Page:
To get started from scratch quickly I've made a minimal fully automated QEMU + Buildroot example at: https://github.com/cirosantilli/linux-kernel-module-cheat/blob/c7bbc6029af7f4fab0a23a380d1607df0b2a3701/gdb-step-debugging.md Major steps are covered below.

First get a root filesystem rootfs.cpio.gz. If you need one, consider:

Then on the Linux kernel:

git checkout v4.15
make mrproper
make x86_64_defconfig
cat <<EOF >.config-fragment
./scripts/kconfig/merge_config.sh .config .config-fragment
make -j"$(nproc)"
qemu-system-x86_64 -kernel arch/x86/boot/bzImage \
                   -initrd rootfs.cpio.gz -S -s \
                   -append nokaslr

On another terminal, from inside the Linux kernel tree, supposing you want to start debugging from start_kernel:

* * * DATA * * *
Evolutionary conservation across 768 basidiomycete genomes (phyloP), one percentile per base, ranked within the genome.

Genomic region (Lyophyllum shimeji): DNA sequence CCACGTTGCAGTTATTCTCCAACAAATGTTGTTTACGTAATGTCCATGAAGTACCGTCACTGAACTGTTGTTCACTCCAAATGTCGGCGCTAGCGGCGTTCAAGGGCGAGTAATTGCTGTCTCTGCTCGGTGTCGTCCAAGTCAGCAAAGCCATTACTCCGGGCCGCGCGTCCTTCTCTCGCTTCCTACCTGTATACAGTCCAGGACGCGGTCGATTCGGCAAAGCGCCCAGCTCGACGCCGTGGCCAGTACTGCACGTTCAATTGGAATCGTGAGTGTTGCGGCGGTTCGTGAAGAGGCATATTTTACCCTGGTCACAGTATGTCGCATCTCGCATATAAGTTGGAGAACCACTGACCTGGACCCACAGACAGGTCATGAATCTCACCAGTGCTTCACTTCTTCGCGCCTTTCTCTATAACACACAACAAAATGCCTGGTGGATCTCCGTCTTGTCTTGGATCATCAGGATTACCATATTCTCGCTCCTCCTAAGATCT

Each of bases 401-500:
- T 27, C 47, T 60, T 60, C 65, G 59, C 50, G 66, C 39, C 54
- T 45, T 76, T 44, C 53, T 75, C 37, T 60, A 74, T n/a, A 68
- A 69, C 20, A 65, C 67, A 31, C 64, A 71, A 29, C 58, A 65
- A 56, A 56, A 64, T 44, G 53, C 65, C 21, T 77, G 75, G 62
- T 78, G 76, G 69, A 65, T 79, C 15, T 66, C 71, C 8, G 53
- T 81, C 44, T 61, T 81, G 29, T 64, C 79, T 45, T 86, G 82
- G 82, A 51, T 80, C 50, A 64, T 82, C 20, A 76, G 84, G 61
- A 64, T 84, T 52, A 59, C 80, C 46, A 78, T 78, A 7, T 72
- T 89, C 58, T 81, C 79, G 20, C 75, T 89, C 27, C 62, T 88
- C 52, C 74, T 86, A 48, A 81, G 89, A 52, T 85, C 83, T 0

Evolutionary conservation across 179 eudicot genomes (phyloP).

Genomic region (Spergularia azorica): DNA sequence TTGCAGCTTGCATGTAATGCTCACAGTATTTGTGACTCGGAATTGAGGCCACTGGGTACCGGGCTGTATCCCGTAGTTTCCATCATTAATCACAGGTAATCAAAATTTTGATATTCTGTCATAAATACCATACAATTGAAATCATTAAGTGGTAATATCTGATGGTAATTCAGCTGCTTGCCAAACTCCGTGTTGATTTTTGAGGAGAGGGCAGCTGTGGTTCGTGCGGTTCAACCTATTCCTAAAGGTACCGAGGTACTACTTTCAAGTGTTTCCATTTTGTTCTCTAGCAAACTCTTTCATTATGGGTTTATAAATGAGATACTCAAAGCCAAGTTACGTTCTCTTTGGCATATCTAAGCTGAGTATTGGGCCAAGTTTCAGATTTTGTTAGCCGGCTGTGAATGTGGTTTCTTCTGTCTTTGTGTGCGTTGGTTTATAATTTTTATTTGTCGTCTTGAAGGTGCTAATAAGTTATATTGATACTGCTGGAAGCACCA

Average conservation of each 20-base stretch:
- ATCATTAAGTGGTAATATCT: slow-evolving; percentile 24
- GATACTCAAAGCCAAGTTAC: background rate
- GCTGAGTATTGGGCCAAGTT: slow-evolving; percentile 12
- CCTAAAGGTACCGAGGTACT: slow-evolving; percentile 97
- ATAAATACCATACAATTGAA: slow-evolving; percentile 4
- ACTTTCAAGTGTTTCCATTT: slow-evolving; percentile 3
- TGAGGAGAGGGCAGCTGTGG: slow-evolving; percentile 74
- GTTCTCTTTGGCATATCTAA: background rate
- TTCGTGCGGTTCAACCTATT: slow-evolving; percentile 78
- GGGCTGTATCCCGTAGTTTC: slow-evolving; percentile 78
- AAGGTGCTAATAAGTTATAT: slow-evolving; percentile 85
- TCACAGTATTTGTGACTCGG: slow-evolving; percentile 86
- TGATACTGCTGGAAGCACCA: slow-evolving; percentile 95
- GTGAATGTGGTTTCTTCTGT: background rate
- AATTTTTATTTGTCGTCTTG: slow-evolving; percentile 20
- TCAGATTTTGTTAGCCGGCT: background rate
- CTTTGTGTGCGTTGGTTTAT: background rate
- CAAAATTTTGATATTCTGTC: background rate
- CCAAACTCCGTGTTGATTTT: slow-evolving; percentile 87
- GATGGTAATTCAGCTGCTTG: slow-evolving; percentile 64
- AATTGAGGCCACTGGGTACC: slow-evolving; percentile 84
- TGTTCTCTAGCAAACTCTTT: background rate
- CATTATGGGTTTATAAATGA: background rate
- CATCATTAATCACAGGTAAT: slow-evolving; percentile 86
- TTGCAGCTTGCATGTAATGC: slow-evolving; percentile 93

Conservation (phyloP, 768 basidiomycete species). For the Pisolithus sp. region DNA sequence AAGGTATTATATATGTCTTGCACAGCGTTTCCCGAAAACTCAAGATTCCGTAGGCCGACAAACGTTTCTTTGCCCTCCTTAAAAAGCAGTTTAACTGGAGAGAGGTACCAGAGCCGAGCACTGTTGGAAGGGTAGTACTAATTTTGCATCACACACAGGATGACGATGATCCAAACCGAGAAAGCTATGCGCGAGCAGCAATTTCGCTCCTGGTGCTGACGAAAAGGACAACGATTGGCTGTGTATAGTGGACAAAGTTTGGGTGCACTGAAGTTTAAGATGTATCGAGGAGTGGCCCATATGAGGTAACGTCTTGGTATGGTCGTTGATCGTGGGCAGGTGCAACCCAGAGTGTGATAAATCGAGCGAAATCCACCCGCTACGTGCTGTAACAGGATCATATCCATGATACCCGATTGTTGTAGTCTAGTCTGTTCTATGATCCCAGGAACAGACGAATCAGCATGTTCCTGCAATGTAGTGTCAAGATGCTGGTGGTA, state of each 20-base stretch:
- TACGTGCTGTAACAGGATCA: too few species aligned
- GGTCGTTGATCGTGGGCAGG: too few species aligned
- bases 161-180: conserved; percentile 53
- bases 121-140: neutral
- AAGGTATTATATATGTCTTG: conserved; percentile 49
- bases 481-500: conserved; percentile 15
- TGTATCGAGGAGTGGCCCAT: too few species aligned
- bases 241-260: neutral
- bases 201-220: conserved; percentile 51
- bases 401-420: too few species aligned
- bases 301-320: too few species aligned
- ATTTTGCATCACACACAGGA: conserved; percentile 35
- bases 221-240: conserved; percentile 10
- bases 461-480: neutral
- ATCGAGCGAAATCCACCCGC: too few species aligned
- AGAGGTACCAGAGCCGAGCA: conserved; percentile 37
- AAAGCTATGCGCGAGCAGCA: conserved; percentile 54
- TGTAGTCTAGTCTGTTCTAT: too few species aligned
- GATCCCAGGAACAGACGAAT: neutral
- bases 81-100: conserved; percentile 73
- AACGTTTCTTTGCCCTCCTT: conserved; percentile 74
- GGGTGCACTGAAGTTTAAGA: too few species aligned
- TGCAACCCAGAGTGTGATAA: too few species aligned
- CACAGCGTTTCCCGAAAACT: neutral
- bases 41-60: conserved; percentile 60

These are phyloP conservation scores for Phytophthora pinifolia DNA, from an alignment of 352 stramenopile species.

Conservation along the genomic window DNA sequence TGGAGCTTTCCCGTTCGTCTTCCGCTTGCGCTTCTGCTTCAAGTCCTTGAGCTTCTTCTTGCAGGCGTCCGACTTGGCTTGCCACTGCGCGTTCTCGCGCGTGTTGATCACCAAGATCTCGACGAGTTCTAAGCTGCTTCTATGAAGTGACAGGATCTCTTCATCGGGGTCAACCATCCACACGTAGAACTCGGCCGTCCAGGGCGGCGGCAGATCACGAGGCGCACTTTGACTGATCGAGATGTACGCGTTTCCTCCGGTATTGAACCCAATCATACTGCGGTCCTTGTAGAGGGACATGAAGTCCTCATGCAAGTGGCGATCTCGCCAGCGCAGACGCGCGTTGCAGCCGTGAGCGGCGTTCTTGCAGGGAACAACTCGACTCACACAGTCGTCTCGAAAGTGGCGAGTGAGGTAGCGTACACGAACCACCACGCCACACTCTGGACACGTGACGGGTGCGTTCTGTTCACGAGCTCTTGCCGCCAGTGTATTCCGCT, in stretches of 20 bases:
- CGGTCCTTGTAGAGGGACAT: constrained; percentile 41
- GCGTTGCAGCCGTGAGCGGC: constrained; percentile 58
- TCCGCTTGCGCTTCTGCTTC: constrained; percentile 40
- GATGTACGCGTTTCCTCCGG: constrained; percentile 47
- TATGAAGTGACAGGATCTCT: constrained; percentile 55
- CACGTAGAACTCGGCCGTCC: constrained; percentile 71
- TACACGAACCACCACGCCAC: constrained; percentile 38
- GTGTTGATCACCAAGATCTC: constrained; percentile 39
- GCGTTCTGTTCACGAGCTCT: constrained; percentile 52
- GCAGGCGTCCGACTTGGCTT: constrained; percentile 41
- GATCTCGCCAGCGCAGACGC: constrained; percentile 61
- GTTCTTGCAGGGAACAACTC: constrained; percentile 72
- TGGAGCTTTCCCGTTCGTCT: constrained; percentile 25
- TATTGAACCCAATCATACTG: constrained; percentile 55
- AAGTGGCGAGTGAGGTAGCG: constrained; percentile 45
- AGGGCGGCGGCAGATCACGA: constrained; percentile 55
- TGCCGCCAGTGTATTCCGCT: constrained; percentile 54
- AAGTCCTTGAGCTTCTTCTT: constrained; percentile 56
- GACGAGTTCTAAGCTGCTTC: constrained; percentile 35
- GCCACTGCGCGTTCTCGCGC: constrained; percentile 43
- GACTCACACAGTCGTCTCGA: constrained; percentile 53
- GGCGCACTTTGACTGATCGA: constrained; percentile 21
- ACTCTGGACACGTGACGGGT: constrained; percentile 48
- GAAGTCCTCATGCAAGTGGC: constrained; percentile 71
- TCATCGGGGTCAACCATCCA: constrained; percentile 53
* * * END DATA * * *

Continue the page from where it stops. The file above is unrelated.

gdb \
    -ex "add-auto-load-safe-path $(pwd)" \
    -ex "file vmlinux" \
    -ex 'set arch i386:x86-64:intel' \
    -ex 'target remote localhost:1234' \
    -ex 'break start_kernel' \
    -ex 'continue' \
    -ex 'disconnect' \
    -ex 'set arch i386:x86-64' \
    -ex 'target remote localhost:1234'

and we are done!!

For kernel modules see: How to debug Linux kernel modules with QEMU?

For Ubuntu 14.04, GDB 7.7.1, hbreak was needed, break software breakpoints were ignored. Not the case anymore in 16.10. See also: https://bugs.launchpad.net/ubuntu/+source/qemu-kvm/+bug/901944

The messy disconnect and what come after it are to work around the error: